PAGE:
After doing just a few things around the house and checking in on all things political (lol), I made a quick stop at the Dollarama Store to pick up some small canvas boards. I felt a need to paint some poppies with my grandson before Remembrance Day. There was a bit of a wait for him to wake up from his nap, so over two cups of hot tea, I had a nice visit with Linda and Erin.
I decided to stop at the river, again, on my way home, just to see if I could make any eagle sightings. At the edge of the Bow, everything was wildly alive, although the colour was muted which contributed to the magic of everything. A loud cacophony of sound filled the air as hundreds of Canada Geese found their way to the river. I was overcome. And there, in the midst of the geese, one eagle flew assertively in and out of their crowds. It was amazing. I managed to capture a brief moment. But, let’s face it, no images were going to be focused because the light just wasn’t there. I didn’t know what to do with my feelings about the scope and beauty in that moment, so as has become habit, I snapped photographs.
I spotted brilliant white southeast on the river, and so, took a quick peek through my camera’s viewfinder to identify the white birds and happily discovered the presence of Swans or Snow Geese, interspersed with the Canada Geese. A quick and fuzzy snap and I was off and rushing to the location where I enjoyed watching them making their disappearance around the point and onto the river. Darkness was settling over everything, apart from soft pink directly west. I headed back.
As I pulled out of the parking lot, I saw Doug and Shirley Anne’s car, stopped, opened my window and together, we marveled at the wonder we had just seen. The three of us felt very blessed and it was just so nice to know that I had shared the magic with friends.
Upon my return home, my son and I headed out to the Saigon Royal Restaurant for a steaming pot of Jasmine Tea and a big bowl of Pho. I started watching for a text message from my Dad who, I knew, was on the road from Ottawa to Belleville, earlier in the day. He promised he would text, but I convinced myself that he would struggle with that as per usual and that he is well and safe and enjoying the traditions of the Mistletoe Market this weekend.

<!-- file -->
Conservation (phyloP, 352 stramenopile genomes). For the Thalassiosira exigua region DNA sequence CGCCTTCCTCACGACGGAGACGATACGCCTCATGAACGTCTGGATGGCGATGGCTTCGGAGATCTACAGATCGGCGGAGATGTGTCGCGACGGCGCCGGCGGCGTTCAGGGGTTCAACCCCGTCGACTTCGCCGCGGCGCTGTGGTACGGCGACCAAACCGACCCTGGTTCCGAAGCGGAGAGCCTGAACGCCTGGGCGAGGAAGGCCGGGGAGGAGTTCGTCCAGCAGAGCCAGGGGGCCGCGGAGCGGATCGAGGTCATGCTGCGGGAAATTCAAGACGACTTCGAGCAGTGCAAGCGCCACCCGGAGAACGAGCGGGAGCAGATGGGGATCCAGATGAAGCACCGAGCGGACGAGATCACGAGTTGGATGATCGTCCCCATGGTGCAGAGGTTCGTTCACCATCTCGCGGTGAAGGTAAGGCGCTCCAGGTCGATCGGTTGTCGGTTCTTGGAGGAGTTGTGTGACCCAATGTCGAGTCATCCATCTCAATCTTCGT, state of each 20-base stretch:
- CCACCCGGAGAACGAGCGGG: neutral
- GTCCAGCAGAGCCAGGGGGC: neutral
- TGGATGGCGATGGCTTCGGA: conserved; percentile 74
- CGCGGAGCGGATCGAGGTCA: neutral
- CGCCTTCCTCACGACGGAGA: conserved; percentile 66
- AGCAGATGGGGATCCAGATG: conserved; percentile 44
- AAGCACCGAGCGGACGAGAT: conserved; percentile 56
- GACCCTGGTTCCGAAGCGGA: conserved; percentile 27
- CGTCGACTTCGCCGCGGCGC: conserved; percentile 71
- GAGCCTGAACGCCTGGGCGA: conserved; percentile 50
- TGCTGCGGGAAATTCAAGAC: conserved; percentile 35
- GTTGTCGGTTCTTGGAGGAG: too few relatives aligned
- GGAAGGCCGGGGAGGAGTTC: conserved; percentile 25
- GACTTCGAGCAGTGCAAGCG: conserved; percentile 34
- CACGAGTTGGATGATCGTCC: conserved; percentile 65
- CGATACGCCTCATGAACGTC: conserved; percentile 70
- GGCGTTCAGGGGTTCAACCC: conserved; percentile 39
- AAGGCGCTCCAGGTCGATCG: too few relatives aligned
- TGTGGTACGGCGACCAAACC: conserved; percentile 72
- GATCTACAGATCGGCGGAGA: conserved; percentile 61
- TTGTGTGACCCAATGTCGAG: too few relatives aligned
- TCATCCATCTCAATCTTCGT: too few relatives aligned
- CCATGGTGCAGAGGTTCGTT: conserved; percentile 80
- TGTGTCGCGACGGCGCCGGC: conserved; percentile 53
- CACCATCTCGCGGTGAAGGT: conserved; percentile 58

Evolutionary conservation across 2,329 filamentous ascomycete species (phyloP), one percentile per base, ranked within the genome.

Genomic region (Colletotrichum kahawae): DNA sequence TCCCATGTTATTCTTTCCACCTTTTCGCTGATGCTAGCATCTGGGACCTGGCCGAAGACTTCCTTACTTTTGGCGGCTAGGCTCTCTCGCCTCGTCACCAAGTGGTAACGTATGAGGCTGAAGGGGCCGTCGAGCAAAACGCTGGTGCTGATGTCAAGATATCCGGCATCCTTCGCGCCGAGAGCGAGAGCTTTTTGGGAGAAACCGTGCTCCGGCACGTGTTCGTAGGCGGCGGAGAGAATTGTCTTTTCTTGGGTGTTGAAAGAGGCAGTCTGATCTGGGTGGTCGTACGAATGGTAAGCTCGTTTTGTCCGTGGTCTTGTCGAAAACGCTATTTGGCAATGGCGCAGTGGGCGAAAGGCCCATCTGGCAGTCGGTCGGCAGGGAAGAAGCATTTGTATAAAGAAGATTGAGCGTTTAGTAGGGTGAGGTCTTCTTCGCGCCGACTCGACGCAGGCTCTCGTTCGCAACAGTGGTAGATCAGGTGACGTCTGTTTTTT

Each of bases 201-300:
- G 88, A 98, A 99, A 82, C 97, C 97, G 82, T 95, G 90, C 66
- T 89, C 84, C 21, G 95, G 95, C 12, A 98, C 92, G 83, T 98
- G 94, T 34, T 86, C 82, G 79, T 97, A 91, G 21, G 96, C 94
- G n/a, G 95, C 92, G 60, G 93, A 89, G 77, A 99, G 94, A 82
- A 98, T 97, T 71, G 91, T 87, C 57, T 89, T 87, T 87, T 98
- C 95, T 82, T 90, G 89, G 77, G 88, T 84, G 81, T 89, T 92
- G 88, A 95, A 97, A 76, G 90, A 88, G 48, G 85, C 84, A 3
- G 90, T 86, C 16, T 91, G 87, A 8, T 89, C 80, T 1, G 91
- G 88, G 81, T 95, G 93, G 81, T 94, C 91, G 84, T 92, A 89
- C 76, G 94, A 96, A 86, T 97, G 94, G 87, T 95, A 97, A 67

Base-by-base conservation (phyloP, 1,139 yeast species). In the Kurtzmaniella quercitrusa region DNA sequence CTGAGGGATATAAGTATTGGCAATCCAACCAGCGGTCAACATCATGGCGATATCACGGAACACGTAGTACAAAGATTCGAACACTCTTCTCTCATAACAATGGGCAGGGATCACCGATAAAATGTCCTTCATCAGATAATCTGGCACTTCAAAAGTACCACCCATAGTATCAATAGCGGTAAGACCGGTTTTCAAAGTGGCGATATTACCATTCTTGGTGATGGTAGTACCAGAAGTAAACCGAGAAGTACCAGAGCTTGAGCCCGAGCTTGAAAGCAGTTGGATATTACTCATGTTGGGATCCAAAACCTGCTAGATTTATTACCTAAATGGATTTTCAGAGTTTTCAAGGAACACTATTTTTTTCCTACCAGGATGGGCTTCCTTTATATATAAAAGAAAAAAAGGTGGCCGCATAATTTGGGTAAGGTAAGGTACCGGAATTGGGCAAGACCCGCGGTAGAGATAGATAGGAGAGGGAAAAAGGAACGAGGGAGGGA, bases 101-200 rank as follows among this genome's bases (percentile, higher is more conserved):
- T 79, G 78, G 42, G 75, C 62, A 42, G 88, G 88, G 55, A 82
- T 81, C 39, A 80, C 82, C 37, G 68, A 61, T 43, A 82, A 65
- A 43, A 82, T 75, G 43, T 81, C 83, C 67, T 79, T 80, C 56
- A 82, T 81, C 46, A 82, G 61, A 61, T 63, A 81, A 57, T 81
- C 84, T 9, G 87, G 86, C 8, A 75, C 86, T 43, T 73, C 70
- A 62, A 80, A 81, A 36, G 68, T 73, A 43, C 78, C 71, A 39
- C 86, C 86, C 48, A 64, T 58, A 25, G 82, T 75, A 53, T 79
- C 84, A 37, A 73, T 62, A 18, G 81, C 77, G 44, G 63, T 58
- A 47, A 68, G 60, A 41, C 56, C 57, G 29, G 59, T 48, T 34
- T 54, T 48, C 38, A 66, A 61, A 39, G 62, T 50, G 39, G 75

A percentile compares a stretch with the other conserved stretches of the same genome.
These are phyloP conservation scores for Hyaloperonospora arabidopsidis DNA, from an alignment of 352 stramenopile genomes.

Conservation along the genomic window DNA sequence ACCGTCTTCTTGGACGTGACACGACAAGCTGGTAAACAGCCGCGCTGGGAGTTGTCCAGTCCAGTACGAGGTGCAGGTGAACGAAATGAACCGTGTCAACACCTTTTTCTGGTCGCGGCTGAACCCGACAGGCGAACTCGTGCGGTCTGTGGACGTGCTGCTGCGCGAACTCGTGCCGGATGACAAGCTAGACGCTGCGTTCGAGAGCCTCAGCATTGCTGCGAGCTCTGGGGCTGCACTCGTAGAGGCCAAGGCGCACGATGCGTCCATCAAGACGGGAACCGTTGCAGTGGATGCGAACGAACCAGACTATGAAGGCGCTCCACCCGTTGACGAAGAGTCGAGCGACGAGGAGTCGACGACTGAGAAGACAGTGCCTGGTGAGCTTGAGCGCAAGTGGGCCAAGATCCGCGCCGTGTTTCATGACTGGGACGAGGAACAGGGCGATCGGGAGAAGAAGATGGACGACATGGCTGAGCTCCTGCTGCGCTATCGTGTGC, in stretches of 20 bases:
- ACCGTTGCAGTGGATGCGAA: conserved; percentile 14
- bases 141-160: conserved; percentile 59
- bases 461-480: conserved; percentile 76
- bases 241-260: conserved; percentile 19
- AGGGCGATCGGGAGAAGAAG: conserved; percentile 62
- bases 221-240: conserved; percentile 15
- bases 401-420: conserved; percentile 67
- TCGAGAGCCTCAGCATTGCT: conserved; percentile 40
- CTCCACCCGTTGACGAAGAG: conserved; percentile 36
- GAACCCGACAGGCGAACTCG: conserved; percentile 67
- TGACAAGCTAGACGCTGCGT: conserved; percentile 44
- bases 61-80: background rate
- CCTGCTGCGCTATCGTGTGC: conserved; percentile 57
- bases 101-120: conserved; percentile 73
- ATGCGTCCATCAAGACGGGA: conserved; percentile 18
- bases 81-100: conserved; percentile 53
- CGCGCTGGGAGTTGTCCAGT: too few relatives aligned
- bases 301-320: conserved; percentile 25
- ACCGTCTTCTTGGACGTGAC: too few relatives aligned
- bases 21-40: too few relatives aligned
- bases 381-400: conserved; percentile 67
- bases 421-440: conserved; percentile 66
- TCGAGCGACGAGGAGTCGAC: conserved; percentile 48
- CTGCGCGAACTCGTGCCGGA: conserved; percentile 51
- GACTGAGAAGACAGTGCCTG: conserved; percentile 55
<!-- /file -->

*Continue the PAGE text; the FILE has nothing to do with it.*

At home, Max and I walked the neighbourhood circle and then James and I watched some cop shows on his big screen.
Just a short while ago, I stepped out on the deck and snapped a few photographs of the moon. While I didn’t capture them, there were three soft rings of colour surrounding her tonight. Those colours and the lovely still air remind me of the beauty that is ours. I am grateful. And one never knows what a single day might bring.
I am a single woman, in the last decades of my life, and sometimes I lay my head down on my pillow at the end of a busy day and wonder about being solitary in the world. My life plays through my mind like a thin thread of film, projected on the dark wall across from me. I am both in awe and fearful. My life, alone, is a peaceful one. Perhaps this is what was always meant to be. But that acceptance and peace does not necessarily keep me from looking at the connection that others have in their partnered lives.
Autumn often causes this rerun, the movie of over sixty autumns that I can remember. In every other autumn I would not have written the previous paragraph down, especially not in this format, perhaps in a private journal. But, now, how does it really matter?